It's strange to think how the elegance of The Legend of Zelda: The Wind Waker's bold, thick strokes, endearingly stumpy protagonist, and lusciously saturated palette ever caused so much controversy back in 2003, but even a decade later, the game's legacy remains defined by its visuals.
In hindsight, The Wind Waker's distinctive, cel-shaded visuals have retained their allure, even as other, more recent, Zelda games have started to lose lustre. In bringing the game to the Wii U, Nintendo has updated it to run in 1080p widescreen, but has also reworked the lighting and shadows. The Wind Waker HD is no mere upscaling, then, and Nintendo further alters the look of the game by adding thick, foggy layers of bloom and a slightly adjusted colour palette. While the choppy expanses of ocean look untouched, for instance, the sky loses some of its shine and the clouds are blurred, creating a more realistic look.
This is an undeniably beautiful adaptation, but fans of the GameCube original will find themselves reaching for their TV's contrast setting, especially when fighting bosses in enclosed spaces. The electric, pillowy blasts of Gohdan used to bathe the room in a piercing yellow, but no more, and the rich orange and red hues of Gohma have been disappointingly dimmed to shades far closer to brown.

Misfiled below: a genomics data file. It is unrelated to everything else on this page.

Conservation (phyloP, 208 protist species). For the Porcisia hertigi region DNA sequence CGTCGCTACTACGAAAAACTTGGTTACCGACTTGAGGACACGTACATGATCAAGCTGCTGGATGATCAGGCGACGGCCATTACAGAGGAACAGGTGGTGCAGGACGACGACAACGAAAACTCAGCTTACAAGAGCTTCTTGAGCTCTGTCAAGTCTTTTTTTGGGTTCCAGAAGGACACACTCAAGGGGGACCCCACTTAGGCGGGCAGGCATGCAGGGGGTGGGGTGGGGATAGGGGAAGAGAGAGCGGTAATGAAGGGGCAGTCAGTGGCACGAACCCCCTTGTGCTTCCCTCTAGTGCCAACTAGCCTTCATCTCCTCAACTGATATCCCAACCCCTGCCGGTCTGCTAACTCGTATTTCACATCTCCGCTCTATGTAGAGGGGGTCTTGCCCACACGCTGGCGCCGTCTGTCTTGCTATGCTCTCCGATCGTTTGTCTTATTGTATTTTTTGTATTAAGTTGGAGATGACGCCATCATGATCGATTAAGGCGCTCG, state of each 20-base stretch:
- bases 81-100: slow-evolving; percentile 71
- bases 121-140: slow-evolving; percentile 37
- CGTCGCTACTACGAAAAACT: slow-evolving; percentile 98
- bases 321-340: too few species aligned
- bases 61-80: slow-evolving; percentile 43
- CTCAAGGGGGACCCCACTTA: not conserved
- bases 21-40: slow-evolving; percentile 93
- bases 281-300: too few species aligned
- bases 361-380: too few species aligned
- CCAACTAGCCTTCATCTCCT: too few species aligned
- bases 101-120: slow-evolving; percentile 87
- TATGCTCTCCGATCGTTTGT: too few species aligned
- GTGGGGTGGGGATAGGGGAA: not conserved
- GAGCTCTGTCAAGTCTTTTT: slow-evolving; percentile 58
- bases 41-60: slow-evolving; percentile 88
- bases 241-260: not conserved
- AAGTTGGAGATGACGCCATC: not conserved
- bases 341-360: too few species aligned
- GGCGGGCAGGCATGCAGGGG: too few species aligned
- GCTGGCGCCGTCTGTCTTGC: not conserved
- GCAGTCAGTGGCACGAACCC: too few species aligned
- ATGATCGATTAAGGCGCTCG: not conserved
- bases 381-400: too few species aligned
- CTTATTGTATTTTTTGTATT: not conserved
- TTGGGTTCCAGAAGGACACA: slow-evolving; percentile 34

Yet The Wind Waker HD's occasionally muted palette does little to diminish the powerful effect of revisiting its fresh take on the series' ubiquitous mountains, temples, and villages, and a decade of ballooning real estate in the open-world genre doesn't make the game's oceanic overworld feel any smaller. Link may have later taken to the clouds in Skyward Sword, but sending him to the open seas still feels like a fresh way for Nintendo to keep players' feet off the ever-familiar Hyrule Field.
It's the way The Wind Waker's vibrant art is intertwined with its evocative soundtrack and cast of characters, notably the boyish Link with his humongous, expressive eyes, and the stern weariness of The King of the Red Lions, his talking boat companion, that propels the adventure and exploration. The oceans, sunken treasures, and pirate galleys take the series away from its more traditional fantasy setting and place it into fresh water, its swashbuckling theme completed by the addition of a ghost ship that appears on the horizon at night.
Structurally, however, The Wind Waker was, and still is, trapped in the shadow of the seminal Ocarina of Time, and plays out in the series' classic fashion as opposed to the broad experimentation of its predecessor Majora's Mask. There's no new content in the HD update, so The Wind Waker still moves to the same rhythm as before: its first half is an adventure of thundering and thrilling pace, but an underweight second half stretches itself thin with an exasperating fetch quest that requires deep pockets and a cast-iron level of perseverance.
Map maker Tingle's infamously pricy and tedious fetch quest has been, thankfully, made easier, with only three (of the original eight) triforce maps now requiring deciphering. The game also starts you off with a wallet that can hold 500 rupees, as opposed to the original's 200. Even with the tweaks, the quest still feels enormously unwelcome, forcing you to ferret around the game's periphery side quests as opposed to letting you discover these bonus areas naturally.